Bookmark and Share

Notice: On March 31, it was announced that Statalist is moving from an email list to a forum. The old list will shut down at the end of May, and its replacement, statalist.org is already up and running.


[Date Prev][Date Next][Thread Prev][Thread Next][Date Index][Thread Index]

Re: st: RE: How to define shortest possible period with 95% of observations


From   Daniel Mueller <mueller@iamo.de>
To   statalist@hsphsun2.harvard.edu
Subject   Re: st: RE: How to define shortest possible period with 95% of observations
Date   Thu, 13 May 2010 02:51:35 +0700

Well, we have thought about that. It is surely not a problem as the fire season in our target area is relatively short (~3 month) and the 95% are in a much shorter interval. Therefore, it does not matter where the max is - we will capture the relevant period. We have other good reasons to use the max for this definition.

But I bow in and use -egen- with the function -dayofyear(daily_date_variable)- and map the day to the fire season accordingly. I guess that was Nick's suggestion. It saves two lines of code and maybe half a second of computing time. Are there other advantages?

Thank you.
Daniel



Steve Samuels wrote on 5/13/2010 2:33 AM:
What you are asking is not only contrary to Nick's recommendation
(and, now, mine), it is a mistake. You are assuming that the peak day
for fires occurs exactly in the middle of a "fire year".  Of course
the  peak days will differ from year to year, and you will wind up
with overlapping periods.

Steve



On Wed, May 12, 2010 at 3:13 PM, Nick Cox<n.j.cox@durham.ac.uk>  wrote:
What you outline is not what I was recommending. It's an awkward
half-way house.

But in terms of your new question, see

SJ-6-4  dm0025  . . . . . . . . . .  Stata tip 36: Which observations?
Erratum
        . . . . . . . . . . . . . . . . . . . . . . . . . . . . . .  N.
J. Cox
        Q4/06   SJ 6(4):596                              (no commands)
        correction of example code for Stata tip 36

SJ-6-3  dm0025  . . . . . . . . . . . . . .  Stata tip 36: Which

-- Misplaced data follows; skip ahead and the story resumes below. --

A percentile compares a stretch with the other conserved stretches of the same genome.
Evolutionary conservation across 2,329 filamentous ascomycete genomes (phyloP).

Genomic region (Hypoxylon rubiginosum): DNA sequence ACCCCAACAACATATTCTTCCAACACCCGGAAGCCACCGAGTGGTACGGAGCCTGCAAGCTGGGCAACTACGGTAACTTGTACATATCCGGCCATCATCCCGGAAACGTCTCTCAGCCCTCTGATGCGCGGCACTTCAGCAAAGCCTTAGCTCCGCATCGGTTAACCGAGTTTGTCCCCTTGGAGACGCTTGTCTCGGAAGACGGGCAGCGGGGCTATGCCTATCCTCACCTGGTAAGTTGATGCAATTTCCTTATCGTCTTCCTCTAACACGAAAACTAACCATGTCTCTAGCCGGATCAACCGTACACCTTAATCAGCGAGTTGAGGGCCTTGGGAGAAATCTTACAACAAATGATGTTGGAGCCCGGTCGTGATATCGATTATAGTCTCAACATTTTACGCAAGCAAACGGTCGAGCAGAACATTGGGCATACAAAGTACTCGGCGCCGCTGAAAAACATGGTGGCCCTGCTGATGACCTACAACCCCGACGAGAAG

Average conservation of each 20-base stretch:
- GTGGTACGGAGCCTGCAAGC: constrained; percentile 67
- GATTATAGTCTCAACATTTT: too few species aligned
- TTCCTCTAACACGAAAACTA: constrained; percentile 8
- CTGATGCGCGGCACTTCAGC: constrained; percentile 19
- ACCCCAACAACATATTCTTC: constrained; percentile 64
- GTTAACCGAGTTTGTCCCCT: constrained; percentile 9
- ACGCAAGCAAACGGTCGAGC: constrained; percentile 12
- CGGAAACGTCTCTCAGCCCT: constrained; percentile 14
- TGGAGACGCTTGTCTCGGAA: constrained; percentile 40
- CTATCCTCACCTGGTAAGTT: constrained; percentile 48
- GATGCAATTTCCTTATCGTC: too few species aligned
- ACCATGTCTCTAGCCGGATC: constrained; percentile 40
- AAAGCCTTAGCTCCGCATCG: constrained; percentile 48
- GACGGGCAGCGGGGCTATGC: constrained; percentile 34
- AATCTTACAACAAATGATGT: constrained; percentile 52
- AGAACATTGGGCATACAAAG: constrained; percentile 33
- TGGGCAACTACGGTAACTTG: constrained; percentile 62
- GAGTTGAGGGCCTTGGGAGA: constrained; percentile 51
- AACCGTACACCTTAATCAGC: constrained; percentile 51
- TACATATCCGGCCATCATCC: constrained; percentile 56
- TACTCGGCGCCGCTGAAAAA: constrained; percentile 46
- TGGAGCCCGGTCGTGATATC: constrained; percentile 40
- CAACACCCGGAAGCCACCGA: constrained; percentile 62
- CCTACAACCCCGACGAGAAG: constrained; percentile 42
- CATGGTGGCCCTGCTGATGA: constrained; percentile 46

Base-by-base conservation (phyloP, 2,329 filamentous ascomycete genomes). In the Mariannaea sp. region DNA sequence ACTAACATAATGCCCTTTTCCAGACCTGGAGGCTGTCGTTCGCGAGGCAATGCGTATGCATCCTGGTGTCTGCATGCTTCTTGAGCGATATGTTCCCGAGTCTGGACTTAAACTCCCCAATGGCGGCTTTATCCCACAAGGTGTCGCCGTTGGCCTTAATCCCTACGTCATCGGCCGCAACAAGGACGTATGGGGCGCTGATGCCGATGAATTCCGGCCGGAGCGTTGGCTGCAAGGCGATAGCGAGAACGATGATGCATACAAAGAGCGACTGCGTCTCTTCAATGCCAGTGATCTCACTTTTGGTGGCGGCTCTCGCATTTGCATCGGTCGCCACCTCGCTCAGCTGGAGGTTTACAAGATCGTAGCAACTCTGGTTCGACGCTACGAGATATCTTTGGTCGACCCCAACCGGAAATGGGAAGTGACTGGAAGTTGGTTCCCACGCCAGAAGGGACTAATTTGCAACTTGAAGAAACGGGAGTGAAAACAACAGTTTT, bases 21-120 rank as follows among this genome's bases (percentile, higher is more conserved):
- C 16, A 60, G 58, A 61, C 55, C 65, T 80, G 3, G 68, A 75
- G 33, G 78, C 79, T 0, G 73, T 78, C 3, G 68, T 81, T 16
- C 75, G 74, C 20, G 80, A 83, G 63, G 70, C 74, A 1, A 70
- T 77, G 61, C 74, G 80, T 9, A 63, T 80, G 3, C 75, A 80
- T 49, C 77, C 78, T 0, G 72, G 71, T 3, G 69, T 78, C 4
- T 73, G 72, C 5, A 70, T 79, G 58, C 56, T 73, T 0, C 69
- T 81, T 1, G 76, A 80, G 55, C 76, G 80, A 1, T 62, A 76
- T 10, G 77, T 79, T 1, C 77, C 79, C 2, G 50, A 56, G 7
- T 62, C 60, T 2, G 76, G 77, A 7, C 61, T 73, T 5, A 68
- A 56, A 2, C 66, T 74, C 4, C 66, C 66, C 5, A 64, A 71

observations?
        . . . . . . . . . . . . . . . . . . . . . . . . . . . . . .  N.
J. Cox
        Q3/06   SJ 6(3):430--432                                 (no
commands)
        tip for identifying which observations satisfy some
        specified condition

Nick
n.j.cox@durham.ac.uk

Daniel Mueller

Thanks.

In the code below I did my best to think in fire years by defining the
peak fire day (these are always unique) as the middle of the year. Then
I'd like to place the maximum into a local macro (where I fail miserably

in line 2 as Steve rightly pointed out):

qui su no_fire_day
loc yearstart = Day[r(max)] - 183
loc yearend = `yearstart' + 365

My simple question is how I can place the Day where no_fires_day =
r(max) into a local macro?

(I ignore leap years for the sake of simplicity..)


Nick Cox wrote on 5/12/2010 10:44 PM:
Without looking at this in detail, it seems to me that you might
benefit
from thinking in terms of fire years, rather than calendar years,
starting on some day other than January 1.  After all, all sorts of
different sciences, not to mention religions, have years that don't
coincide with conventional Western calendar years: fiscal years, water
years, academic years, etc., etc.

Several pertinent -egen- functions are included in -egenmore- on SSC.

In other words, define the time scale in terms of those fire years;
then
Robert's code will probably not need any complicated adjustments.

Nick
n.j.cox@durham.ac.uk

Daniel Mueller

Robert, this works like charm!!! Thanks a bunch for this neat code.
Also

thanks to Nick for pointing me to -shorth- which I will certainly
explore in more detail after having sipped through the extensive
reference list.

Using Roberts code I can seamlessly loop over the nine years of data
and

generate the shortest fire season per year with 95% of obs. The
results
suggested an additional complication.. For some subsets the shortest
possible period likely starts a couple of days before Jan 1st, at the
end of the preceding year.

I tweaked Roberts code a little to loop over years and defined the
middle of a year as the peak fire day. The code runs through, yet sets
the start of the fire season for some subsets to Jan 1st, while my
educated guess is that it should be somewhere around mid to end of
December. Something went wrong, but I can't spot the glitch in the
code
below. Can someone please help?

Thanks a lot in advance and best regards,
Daniel


*** start
forv y = `yearfirst'/`yearlast' {

* keep previous year
    if `y' != `yearfirst' {
     keep if Year == `y' | Year == (`y'-1)
    }
    bys Day: g no_fire_day = _N
    qui su no_fire_day

* define year to start 183 days before peak fire day
    loc yearstart = Day[r(max)] - 183